7 Ways to Find (and Fix!) Duplicate Content

Posted on Jun 05, 2013
By Rhonda Hurwitz

Duplicate content happens.

You may be aware that content theft can create duplicate content and search engine penalties for your website or blog.

But, sometimes we inadvertently create duplicate content on our own websites, by not understanding content creation best practices!

Recent search engine updates have made it more important than ever to identify and address duplicate content ... before it impacts your organic search ranking or link popularity.

Here's how to detect and fix both types:

Detect and Fix Onsite Duplicate Content

Webmaster tools provide easy ways to help address duplicate content issues within your site or blog. Here's a gameplan:

  • Top Level Domains: Select Preferred URL Structure

To avoid creating multiple URLs delivering the same content, decide what your preferred URL structure is.

For example, should our website address be http://www.icopyright.com? Or should it be simply http://icopyright.com? For top level domains (tLDs), do you want the site to appear with or without the ‘www’? It doesn’t matter which you pick, as long as you pick and use one or the other.

Once decided, this preference can be set within Google’s free Webmaster Tools under ‘Configuration’.

With the tLD sorted, you can now address individual instances of duplicate content.

  • URL Structure at the Page Level: Unique and Consistent

Determine which unique URL you would prefer to use for each piece of content. Flatter URL structures that keep the content closer to the root domain are better for SEO and can help influence a higher rate of clicks on calls-to-action.

Here’s a hypothetical example: http://icopyright.com/about/digital-content-copyright-protection.

Once you’ve selected a preferred URL structure, be consistent. Use the preferred URLs throughout site navigation, in anchor text links and in sitemap files.

  • Apply 301 Redirects

A 301 redirect points search engines from a page with an earlier URL structure to the page with the newly structured URL , so that search engines do not perceive duplicate content -- a fantastic way to reunify duplicate content.

If you find duplication based on earlier URL structures, use a 301 redirect to indicate that the content has permanently moved.

  • Implement Canonical Tag

301 redirects are server settings.

If you’re not comfortable implementing a server change or your hosting provider does not support the use of 301 redirects, the canonical tag can also be used.

All major search engines including Google, Bing and Yahoo currently support the use of the canonical tag (rel=canonical), which can help point search engines to your preferred URLS when inserted into the page code of your site.

The official Google Webmaster Tools explanation, including an example, can be found here.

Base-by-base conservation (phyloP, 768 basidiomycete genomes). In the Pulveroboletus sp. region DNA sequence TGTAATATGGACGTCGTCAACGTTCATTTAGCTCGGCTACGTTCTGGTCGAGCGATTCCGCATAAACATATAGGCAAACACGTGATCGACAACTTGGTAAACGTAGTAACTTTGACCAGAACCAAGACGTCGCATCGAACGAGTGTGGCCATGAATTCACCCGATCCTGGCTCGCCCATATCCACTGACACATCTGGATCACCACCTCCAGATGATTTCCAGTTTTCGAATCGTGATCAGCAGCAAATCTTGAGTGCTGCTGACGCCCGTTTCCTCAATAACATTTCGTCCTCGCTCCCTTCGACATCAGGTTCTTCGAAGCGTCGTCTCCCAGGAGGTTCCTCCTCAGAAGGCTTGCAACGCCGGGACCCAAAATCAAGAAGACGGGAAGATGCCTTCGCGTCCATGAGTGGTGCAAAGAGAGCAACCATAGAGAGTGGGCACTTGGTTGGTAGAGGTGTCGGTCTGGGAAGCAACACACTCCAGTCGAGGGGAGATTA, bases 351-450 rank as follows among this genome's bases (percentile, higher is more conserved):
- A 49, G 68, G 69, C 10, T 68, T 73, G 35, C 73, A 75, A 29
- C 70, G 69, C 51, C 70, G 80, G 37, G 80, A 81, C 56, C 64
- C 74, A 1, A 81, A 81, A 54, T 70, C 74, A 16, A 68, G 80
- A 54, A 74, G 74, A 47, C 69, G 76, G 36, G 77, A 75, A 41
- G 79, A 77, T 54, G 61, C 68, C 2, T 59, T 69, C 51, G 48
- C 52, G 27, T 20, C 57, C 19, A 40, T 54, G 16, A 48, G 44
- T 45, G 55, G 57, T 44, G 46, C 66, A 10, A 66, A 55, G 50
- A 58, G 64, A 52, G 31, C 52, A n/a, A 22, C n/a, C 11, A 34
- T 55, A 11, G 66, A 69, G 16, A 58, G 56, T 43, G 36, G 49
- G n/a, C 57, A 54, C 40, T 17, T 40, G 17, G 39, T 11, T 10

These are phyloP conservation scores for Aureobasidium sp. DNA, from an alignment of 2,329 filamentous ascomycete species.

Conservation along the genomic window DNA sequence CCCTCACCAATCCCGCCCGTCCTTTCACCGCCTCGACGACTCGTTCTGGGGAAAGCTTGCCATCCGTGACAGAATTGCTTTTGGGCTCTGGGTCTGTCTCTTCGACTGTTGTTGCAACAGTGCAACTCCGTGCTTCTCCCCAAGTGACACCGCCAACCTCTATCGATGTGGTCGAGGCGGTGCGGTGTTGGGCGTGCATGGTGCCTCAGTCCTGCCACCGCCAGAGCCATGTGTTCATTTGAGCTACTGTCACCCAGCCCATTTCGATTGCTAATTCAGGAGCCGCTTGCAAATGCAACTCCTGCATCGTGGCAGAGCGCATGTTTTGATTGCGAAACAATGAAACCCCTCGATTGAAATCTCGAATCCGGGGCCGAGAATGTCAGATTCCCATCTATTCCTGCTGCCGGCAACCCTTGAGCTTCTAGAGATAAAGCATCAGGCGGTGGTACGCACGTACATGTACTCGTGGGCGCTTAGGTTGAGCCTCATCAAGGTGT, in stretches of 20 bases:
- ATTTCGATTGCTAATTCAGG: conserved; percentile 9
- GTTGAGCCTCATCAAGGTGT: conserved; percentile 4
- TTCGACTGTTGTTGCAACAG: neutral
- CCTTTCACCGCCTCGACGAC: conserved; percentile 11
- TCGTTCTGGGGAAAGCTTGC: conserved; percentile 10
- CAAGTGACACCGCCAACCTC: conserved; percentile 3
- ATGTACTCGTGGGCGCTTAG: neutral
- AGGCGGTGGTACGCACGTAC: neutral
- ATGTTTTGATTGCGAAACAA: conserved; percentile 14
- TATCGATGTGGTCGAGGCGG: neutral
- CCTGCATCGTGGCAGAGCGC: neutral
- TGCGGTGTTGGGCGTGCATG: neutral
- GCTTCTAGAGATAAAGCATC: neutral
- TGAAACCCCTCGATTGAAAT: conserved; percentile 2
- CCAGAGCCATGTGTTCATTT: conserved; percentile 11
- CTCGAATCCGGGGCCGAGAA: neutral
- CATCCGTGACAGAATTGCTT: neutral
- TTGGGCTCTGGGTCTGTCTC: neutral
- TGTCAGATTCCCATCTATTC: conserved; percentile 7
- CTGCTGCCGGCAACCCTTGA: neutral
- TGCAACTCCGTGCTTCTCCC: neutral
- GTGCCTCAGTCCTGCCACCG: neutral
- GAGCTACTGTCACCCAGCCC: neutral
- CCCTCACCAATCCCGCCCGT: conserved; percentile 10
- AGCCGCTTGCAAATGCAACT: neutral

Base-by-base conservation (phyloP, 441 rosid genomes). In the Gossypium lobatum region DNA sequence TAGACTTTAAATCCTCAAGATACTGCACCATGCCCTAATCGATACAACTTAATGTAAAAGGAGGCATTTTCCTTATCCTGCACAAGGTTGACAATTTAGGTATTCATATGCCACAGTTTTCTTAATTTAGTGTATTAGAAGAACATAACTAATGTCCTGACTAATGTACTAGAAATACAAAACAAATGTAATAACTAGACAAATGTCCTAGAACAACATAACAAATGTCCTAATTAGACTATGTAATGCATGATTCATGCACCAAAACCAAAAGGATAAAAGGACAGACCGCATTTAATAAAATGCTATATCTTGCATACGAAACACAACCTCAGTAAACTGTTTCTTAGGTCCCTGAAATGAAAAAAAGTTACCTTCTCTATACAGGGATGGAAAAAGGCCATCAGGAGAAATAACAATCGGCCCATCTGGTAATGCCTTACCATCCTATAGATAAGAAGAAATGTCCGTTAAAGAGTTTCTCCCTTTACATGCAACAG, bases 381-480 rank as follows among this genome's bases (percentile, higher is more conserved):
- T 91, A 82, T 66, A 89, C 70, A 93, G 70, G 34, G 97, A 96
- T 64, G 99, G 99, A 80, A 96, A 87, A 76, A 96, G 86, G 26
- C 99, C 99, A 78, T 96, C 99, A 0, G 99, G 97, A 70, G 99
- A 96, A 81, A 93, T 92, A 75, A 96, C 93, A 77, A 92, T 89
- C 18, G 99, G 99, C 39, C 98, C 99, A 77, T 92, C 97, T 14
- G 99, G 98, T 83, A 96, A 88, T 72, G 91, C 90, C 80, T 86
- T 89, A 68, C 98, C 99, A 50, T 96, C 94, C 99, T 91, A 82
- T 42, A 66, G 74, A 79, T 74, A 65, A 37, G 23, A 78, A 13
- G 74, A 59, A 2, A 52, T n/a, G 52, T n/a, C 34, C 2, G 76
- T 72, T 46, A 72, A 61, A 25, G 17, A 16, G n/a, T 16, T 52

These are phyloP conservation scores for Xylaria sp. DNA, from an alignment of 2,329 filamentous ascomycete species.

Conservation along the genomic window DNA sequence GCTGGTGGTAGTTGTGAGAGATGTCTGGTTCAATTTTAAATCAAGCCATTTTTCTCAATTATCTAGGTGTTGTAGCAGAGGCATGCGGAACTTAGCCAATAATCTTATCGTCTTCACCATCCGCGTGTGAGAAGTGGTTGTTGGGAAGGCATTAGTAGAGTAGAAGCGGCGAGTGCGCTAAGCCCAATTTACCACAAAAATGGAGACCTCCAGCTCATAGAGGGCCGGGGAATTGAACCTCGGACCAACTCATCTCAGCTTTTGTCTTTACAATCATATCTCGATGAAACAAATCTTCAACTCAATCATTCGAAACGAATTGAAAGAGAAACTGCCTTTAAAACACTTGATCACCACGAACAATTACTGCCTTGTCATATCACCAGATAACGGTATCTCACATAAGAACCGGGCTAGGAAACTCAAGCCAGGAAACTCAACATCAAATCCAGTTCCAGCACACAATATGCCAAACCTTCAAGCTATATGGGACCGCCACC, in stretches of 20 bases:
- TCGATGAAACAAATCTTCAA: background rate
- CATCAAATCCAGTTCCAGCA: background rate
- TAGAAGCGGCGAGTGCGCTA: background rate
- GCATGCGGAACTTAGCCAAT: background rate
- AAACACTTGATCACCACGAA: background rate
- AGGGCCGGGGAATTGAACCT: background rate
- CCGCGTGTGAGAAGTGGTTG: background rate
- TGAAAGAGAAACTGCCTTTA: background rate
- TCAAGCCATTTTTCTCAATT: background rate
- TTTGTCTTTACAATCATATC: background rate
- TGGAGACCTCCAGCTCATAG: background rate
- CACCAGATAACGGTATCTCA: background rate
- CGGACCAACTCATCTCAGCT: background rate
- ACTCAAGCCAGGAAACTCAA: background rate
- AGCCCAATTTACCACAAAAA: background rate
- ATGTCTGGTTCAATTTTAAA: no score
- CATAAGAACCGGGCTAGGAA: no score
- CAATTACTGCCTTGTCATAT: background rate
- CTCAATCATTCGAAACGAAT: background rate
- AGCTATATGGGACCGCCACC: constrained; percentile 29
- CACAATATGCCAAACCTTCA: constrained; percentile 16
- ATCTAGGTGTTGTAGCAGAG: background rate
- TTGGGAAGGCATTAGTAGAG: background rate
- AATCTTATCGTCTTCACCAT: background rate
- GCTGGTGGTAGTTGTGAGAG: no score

(PS - Here's an explanation and example of this in use, for commenter Bruce:

There’s a very simple way out of this: the canonical tag. In the *<head>* of the page, you put the preferred URL in a tag like this (this is a sample from our own blog):

The href should be the URL you like most for the content. If a search engine sees duplicate content on the site, it’ll use the canonical URL as the one and only one page on the site; there will be no dup content penalty).

  • URL Parameter Handling Tool

For duplicate content issues that arise due to multiple URLs with query string parameters, consider using the URL parameter handling tool within Google Webmaster Tools.

(A query string is the part of a URL that contains data to be passed to web applications. Query strings contain parameters or variables. Sometimes these parameters impact the content of the page).

To clarify, here's an example:

www.XYZClothing.com/products/women?category=dresses&color=green is a query string with parameters for ‘Category’ and ‘Color’.

Other URL parameters do not impact page content and are solely for tracking (like a session ID) or sorting purposes.

www.XYZClothing.com/products/women?category=dresses&sort=price_ascending delivers the same content as www.XYZClothing.com/products/women?category=dresses.

Google's Webmaster tools to detect and clarify these situations.

  • Reconsider Robot.txt Use

Of note, Google no longer recommends blocking access to duplicate content with a robot.txt file.

(This file is in the root directory of the website (www.XYZClothing.com/robots.txt) and it instructs search bots on what to index within the site).

If you are currently managing onsite duplicate content with a robot.txt file, you can read more about Google’s newest recommendations here.

Detect and Fix Offsite Duplicate Content

What about offsite issues that create duplicate content?

Guest blogging, article syndication and maliciously pirated or scraped content can all negatively impact your organic search ranking, author rank and most importantly – control over your own original content.

Takeaway for bloggers, writers and publishers:

You work hard to create unique content. Make sure it appears both on site and across the web as it should!

  • Use Webmaster tools to identify where the issues exist and fix duplicate content, both on and off your website or blog.
  • Using an advanced duplicate content detection and resolution tool can make this job much easier.

Attending to these 7 suggestions now will pay search big result dividends later! 

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